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Friday, 15 November 2019
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Six Questions You Never Knew to Ask in a Teach Abroad Job Interview

By Dana Olbrantz

10/17/2019

Six Questions You Never Knew to Ask  in a Teach Abroad Job Interview
“You’re driving this bus,” one principal looked me square in the eye and said, mid-interview at an international fair. As she moved on, framing questions that gauged my philosophy and experience, I realized she was right. While she sought an ideal candidate, I was also interviewing her.

Too often when shifting into the international circuit, teachers don’t know how to advocate for their professional and personal needs. Moving abroad is a major lifestyle change, and in order to embrace it with enthusiasm, potential hires should approach the experience with a view of the whole picture.

A mutual interview, where each party considers the compatibility of the other, gives agency to the educator: the power to decide where to teach next. Teachers who’ve experienced this hiring process advise these six questions as starting points for clear-eyed decision-making.

1. Can you tell me about your school’s employee retention rates?

How many teachers from the last hired cohort are returning this year? Why do teachers move on to a different job or locale? Insights such as these crystallize the strengths of the school and geographic location. What’s more, the consideration of potential struggles allows candidates to grapple with very possible challenges affiliated with a particular institution.

2. How do you help foreigners connect to the school community?

Find out about the ratio of foreign-to-local hires. How does the school link countries and cultures together while honoring differences?

Ask about recent and upcoming community events. If the school has frequent gatherings that include mixes of teachers, admin, families, and other staff members, it could indicate that a warm workplace environment is a priority.

Lastly, opportunities to connect digitally or in person prior to the first day of work can help foreigners feel more comfortable. Does the school host social opportunities before the academic year begins?

3. How do you ease the transition abroad?

The logistics of an international move are complex. Ask for an arrival itinerary. Who would meet you at the airport and where would you go from there? Arrival strategies vary and can include paid hotel stays, direct transport to school-facilitated teacher housing, or even stints with host families. Learn how involved the school’s Human Resource department is with setting up leases, bank accounts, and cell services.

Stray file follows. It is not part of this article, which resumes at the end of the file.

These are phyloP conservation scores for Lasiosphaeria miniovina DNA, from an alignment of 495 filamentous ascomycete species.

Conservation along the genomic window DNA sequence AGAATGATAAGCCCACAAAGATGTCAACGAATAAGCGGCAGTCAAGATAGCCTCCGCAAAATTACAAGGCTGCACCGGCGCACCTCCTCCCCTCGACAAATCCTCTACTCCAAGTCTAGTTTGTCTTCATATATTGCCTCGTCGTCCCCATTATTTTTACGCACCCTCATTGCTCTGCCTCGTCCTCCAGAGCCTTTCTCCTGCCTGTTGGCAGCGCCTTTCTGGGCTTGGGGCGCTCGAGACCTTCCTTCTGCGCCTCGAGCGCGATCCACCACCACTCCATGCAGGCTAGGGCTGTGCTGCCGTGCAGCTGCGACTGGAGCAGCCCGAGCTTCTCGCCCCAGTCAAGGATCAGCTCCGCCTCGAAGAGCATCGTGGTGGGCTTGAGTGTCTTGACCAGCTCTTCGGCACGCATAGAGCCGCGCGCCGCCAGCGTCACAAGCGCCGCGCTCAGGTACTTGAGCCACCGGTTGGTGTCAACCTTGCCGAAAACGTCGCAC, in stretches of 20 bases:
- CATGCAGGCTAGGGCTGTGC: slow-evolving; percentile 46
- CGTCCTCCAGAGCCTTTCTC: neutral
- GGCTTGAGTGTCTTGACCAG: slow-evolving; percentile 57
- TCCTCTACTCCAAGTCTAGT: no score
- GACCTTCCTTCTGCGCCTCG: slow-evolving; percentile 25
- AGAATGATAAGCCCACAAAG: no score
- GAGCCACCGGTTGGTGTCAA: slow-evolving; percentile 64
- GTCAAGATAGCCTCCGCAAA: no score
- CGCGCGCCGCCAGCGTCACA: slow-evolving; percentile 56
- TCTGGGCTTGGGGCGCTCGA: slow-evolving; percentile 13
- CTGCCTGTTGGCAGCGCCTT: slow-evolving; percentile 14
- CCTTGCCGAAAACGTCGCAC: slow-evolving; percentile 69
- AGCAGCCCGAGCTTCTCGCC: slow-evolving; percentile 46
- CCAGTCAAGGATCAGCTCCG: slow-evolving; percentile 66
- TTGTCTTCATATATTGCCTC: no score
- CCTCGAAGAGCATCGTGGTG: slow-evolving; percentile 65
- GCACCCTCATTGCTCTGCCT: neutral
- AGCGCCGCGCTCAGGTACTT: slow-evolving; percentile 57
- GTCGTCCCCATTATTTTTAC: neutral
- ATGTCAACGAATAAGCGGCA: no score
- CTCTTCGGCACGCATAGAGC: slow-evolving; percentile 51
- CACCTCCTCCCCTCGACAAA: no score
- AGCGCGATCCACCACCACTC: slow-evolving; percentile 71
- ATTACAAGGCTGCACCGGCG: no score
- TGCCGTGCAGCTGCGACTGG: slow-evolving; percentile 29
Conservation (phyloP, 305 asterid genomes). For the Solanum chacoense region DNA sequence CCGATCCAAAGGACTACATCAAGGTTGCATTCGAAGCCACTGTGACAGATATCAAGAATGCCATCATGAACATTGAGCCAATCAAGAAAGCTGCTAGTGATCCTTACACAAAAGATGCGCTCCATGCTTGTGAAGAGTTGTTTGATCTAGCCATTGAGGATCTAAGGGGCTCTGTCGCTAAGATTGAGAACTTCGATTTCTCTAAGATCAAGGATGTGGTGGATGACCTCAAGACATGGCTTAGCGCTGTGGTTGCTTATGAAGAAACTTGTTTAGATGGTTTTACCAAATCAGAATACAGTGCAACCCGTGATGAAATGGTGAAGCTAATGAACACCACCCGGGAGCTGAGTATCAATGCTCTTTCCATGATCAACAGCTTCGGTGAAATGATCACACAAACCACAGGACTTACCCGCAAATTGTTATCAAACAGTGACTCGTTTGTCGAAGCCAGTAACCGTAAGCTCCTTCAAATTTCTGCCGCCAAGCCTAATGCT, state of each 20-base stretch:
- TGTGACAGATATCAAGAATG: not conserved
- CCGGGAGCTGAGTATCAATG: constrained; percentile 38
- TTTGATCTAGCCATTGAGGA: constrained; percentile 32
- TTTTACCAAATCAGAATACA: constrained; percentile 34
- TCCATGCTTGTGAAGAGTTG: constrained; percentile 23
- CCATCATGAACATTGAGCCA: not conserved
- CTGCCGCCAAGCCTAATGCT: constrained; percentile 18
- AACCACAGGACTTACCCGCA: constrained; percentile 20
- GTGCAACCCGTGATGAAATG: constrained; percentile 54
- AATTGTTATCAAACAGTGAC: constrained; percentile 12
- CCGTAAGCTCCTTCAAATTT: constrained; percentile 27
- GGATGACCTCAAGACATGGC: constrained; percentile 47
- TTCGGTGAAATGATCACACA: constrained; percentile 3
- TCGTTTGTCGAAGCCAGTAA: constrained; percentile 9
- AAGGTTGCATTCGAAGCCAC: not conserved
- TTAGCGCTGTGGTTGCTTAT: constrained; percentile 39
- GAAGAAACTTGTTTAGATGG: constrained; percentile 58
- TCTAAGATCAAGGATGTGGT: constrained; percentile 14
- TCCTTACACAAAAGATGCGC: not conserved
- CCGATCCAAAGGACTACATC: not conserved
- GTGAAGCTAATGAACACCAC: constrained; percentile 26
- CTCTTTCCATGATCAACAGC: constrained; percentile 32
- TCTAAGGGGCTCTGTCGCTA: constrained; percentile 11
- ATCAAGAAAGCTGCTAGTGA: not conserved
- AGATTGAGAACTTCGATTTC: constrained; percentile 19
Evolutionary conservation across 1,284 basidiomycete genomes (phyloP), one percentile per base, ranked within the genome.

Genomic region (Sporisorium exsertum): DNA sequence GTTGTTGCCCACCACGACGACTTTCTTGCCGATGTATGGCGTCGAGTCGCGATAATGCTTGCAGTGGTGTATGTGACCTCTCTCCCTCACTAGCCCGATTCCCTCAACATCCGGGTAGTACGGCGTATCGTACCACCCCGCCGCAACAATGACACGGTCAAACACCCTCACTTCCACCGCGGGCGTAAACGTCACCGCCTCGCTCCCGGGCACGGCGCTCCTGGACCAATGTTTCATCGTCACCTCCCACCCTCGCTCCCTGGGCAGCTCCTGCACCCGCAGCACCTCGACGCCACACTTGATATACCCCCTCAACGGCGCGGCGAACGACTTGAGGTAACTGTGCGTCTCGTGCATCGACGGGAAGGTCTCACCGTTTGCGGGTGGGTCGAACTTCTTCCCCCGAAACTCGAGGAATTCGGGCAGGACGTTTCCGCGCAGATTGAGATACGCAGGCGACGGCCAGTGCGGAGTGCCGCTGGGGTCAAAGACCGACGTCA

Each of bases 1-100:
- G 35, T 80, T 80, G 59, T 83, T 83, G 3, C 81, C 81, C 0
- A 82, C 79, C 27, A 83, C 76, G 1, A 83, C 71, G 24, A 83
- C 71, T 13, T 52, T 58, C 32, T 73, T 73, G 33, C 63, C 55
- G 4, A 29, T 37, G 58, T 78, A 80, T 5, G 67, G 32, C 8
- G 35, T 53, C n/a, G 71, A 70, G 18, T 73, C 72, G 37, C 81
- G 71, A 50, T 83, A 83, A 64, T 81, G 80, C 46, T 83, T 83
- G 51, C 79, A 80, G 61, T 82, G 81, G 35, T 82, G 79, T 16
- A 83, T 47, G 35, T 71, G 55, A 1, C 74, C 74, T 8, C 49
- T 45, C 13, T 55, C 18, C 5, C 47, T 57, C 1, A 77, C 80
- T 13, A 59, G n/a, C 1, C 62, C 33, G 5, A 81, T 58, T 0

4. What is the actual time commitment for an employee of your school?

Ask to see a copy of the teaching schedule to get a feel for balance of instruction and planning time. Find out if there are teaching assistants, co-teaching models, or even what the printing situation looks like. Many international schools offer full copy centers where employees help teachers prep their materials—a glorious benefit.

In addition to requesting the school calendar and number of teacher-student contact days, find out about nighttime and weekend events that teachers are required to attend.
Holidays vary from country to country, and a close look at national observances and corresponding time off can give you ideas of when you might travel, host guests, or return home for a visit.

5. What would my life outside of school look like?

This question has so many nuances to consider. First, find out about transportation to work and around the city. How much time would be devoted to your commute? Consider your preferred transportation methods (biking, rideshare apps, driving) and uncover their availability in the region.

Other lifestyle considerations around a locale are time zone and security. Will it be easy to contact those you love from home? What about crime and violence in the immediate and surrounding area?

An equally important aspect of life abroad is travel potential. Learn about ease of travel within the country, but also other nearby countries you might like to explore.

6. How does compensation work?

Sometimes potential employees view this aspect of the conversation as crass, but it is a necessity, especially when an offer might be on the table. Here, engage about savings potential, clarify the currency of salary, and investigate the possibility of transferring money to accounts in your home country.

Consider other benefits as well, including the offerings of health and dental insurance. Some schools offer full or partial scholarships to staff member’s children. Both paid time off and sick leave vary wildly, so inquiring about those can help with stacking and comparing across job offers. Finally, investigate the duration of these benefits: sometimes packages shift and change over the length of your employment.

If administrators skirt these issues or don’t offer detailed answers, potential hires can always ask for the contact information of current employees. Regardless of who sources the information, these details are sure to give educators the context they need to make an informed decision about an incredible opportunity.

Dana Olbrantz is a freelance writer and educator who has taught in Ecuador, Mexico, and the United States.




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Comments

10/24/2019 - Jen
These are great questions!! Thanks for your input.
10/17/2019 - Mark
This is a well written, succinct ,common sensical starting point for all jobseekers who struggle to come up with good questions before they sign on the dotted line.
Well done Dana.
Mark
Webber's Ed

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